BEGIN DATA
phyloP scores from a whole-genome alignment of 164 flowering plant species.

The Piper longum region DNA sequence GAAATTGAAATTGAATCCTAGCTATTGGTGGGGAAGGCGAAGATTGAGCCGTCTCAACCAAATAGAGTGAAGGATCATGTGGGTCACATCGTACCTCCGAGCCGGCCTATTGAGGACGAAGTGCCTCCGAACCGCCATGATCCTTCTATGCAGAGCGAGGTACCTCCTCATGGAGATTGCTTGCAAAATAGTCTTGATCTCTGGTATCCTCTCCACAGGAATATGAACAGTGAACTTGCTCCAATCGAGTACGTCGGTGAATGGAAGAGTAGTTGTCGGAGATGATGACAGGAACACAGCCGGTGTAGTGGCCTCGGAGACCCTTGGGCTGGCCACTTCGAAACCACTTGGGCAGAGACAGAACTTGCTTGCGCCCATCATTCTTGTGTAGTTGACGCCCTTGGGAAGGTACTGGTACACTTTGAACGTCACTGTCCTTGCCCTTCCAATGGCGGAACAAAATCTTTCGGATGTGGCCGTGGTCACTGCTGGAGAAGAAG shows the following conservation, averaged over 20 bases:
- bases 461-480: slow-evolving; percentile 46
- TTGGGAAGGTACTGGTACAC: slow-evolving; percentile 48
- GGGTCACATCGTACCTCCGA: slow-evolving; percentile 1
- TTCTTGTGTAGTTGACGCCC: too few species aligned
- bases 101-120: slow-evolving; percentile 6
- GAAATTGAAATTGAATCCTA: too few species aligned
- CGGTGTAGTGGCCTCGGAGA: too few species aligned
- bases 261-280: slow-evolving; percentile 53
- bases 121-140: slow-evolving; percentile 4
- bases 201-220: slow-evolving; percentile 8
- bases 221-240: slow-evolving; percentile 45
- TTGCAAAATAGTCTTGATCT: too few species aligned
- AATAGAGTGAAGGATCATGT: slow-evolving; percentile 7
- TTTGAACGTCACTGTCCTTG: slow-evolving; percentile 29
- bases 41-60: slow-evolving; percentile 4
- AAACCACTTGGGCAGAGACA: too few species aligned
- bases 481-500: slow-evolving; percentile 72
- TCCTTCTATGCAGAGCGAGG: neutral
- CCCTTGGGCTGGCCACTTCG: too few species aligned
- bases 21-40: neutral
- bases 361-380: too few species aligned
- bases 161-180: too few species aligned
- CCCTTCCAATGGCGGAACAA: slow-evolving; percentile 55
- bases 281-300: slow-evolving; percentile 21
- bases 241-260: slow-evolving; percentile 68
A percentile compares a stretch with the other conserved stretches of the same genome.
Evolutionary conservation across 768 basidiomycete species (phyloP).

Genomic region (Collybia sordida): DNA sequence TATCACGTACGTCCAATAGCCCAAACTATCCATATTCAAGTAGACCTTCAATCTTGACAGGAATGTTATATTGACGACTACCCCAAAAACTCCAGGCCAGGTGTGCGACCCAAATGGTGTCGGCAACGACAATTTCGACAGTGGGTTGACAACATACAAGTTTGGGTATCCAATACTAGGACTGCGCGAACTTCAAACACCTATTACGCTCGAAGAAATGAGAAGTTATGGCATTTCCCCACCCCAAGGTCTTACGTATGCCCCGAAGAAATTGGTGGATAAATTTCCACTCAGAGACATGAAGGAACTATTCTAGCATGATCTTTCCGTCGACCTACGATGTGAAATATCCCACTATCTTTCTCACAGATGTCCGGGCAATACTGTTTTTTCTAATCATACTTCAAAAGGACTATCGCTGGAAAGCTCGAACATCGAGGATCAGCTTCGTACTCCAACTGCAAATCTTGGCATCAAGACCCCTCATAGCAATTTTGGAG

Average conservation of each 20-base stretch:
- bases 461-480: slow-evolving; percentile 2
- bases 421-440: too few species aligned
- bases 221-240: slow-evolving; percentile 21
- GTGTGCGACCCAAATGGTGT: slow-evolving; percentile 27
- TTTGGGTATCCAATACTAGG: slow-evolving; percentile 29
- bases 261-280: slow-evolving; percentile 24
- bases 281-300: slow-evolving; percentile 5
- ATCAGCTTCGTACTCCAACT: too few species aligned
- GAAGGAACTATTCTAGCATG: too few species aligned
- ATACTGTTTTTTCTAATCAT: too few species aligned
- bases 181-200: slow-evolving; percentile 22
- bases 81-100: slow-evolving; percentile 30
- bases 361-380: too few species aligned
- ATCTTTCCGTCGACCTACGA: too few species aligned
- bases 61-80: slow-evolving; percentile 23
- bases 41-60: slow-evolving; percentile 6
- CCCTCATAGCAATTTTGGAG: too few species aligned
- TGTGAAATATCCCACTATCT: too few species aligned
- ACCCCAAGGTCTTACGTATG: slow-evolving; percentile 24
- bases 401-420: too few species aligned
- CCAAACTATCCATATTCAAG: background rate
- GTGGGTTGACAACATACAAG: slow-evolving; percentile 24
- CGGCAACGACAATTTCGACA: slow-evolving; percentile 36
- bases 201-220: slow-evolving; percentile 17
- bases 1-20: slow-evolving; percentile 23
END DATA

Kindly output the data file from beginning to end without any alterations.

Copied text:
phyloP scores from a whole-genome alignment of 164 flowering plant species.

The Piper longum region DNA sequence GAAATTGAAATTGAATCCTAGCTATTGGTGGGGAAGGCGAAGATTGAGCCGTCTCAACCAAATAGAGTGAAGGATCATGTGGGTCACATCGTACCTCCGAGCCGGCCTATTGAGGACGAAGTGCCTCCGAACCGCCATGATCCTTCTATGCAGAGCGAGGTACCTCCTCATGGAGATTGCTTGCAAAATAGTCTTGATCTCTGGTATCCTCTCCACAGGAATATGAACAGTGAACTTGCTCCAATCGAGTACGTCGGTGAATGGAAGAGTAGTTGTCGGAGATGATGACAGGAACACAGCCGGTGTAGTGGCCTCGGAGACCCTTGGGCTGGCCACTTCGAAACCACTTGGGCAGAGACAGAACTTGCTTGCGCCCATCATTCTTGTGTAGTTGACGCCCTTGGGAAGGTACTGGTACACTTTGAACGTCACTGTCCTTGCCCTTCCAATGGCGGAACAAAATCTTTCGGATGTGGCCGTGGTCACTGCTGGAGAAGAAG shows the following conservation, averaged over 20 bases:
- bases 461-480: slow-evolving; percentile 46
- TTGGGAAGGTACTGGTACAC: slow-evolving; percentile 48
- GGGTCACATCGTACCTCCGA: slow-evolving; percentile 1
- TTCTTGTGTAGTTGACGCCC: too few species aligned
- bases 101-120: slow-evolving; percentile 6
- GAAATTGAAATTGAATCCTA: too few species aligned
- CGGTGTAGTGGCCTCGGAGA: too few species aligned
- bases 261-280: slow-evolving; percentile 53
- bases 121-140: slow-evolving; percentile 4
- bases 201-220: slow-evolving; percentile 8
- bases 221-240: slow-evolving; percentile 45
- TTGCAAAATAGTCTTGATCT: too few species aligned
- AATAGAGTGAAGGATCATGT: slow-evolving; percentile 7
- TTTGAACGTCACTGTCCTTG: slow-evolving; percentile 29
- bases 41-60: slow-evolving; percentile 4
- AAACCACTTGGGCAGAGACA: too few species aligned
- bases 481-500: slow-evolving; percentile 72
- TCCTTCTATGCAGAGCGAGG: neutral
- CCCTTGGGCTGGCCACTTCG: too few species aligned
- bases 21-40: neutral
- bases 361-380: too few species aligned
- bases 161-180: too few species aligned
- CCCTTCCAATGGCGGAACAA: slow-evolving; percentile 55
- bases 281-300: slow-evolving; percentile 21
- bases 241-260: slow-evolving; percentile 68
A percentile compares a stretch with the other conserved stretches of the same genome.
Evolutionary conservation across 768 basidiomycete species (phyloP).

Genomic region (Collybia sordida): DNA sequence TATCACGTACGTCCAATAGCCCAAACTATCCATATTCAAGTAGACCTTCAATCTTGACAGGAATGTTATATTGACGACTACCCCAAAAACTCCAGGCCAGGTGTGCGACCCAAATGGTGTCGGCAACGACAATTTCGACAGTGGGTTGACAACATACAAGTTTGGGTATCCAATACTAGGACTGCGCGAACTTCAAACACCTATTACGCTCGAAGAAATGAGAAGTTATGGCATTTCCCCACCCCAAGGTCTTACGTATGCCCCGAAGAAATTGGTGGATAAATTTCCACTCAGAGACATGAAGGAACTATTCTAGCATGATCTTTCCGTCGACCTACGATGTGAAATATCCCACTATCTTTCTCACAGATGTCCGGGCAATACTGTTTTTTCTAATCATACTTCAAAAGGACTATCGCTGGAAAGCTCGAACATCGAGGATCAGCTTCGTACTCCAACTGCAAATCTTGGCATCAAGACCCCTCATAGCAATTTTGGAG

Average conservation of each 20-base stretch:
- bases 461-480: slow-evolving; percentile 2
- bases 421-440: too few species aligned
- bases 221-240: slow-evolving; percentile 21
- GTGTGCGACCCAAATGGTGT: slow-evolving; percentile 27
- TTTGGGTATCCAATACTAGG: slow-evolving; percentile 29
- bases 261-280: slow-evolving; percentile 24
- bases 281-300: slow-evolving; percentile 5
- ATCAGCTTCGTACTCCAACT: too few species aligned
- GAAGGAACTATTCTAGCATG: too few species aligned
- ATACTGTTTTTTCTAATCAT: too few species aligned
- bases 181-200: slow-evolving; percentile 22
- bases 81-100: slow-evolving; percentile 30
- bases 361-380: too few species aligned
- ATCTTTCCGTCGACCTACGA: too few species aligned
- bases 61-80: slow-evolving; percentile 23
- bases 41-60: slow-evolving; percentile 6
- CCCTCATAGCAATTTTGGAG: too few species aligned
- TGTGAAATATCCCACTATCT: too few species aligned
- ACCCCAAGGTCTTACGTATG: slow-evolving; percentile 24
- bases 401-420: too few species aligned
- CCAAACTATCCATATTCAAG: background rate
- GTGGGTTGACAACATACAAG: slow-evolving; percentile 24
- CGGCAACGACAATTTCGACA: slow-evolving; percentile 36
- bases 201-220: slow-evolving; percentile 17
- bases 1-20: slow-evolving; percentile 23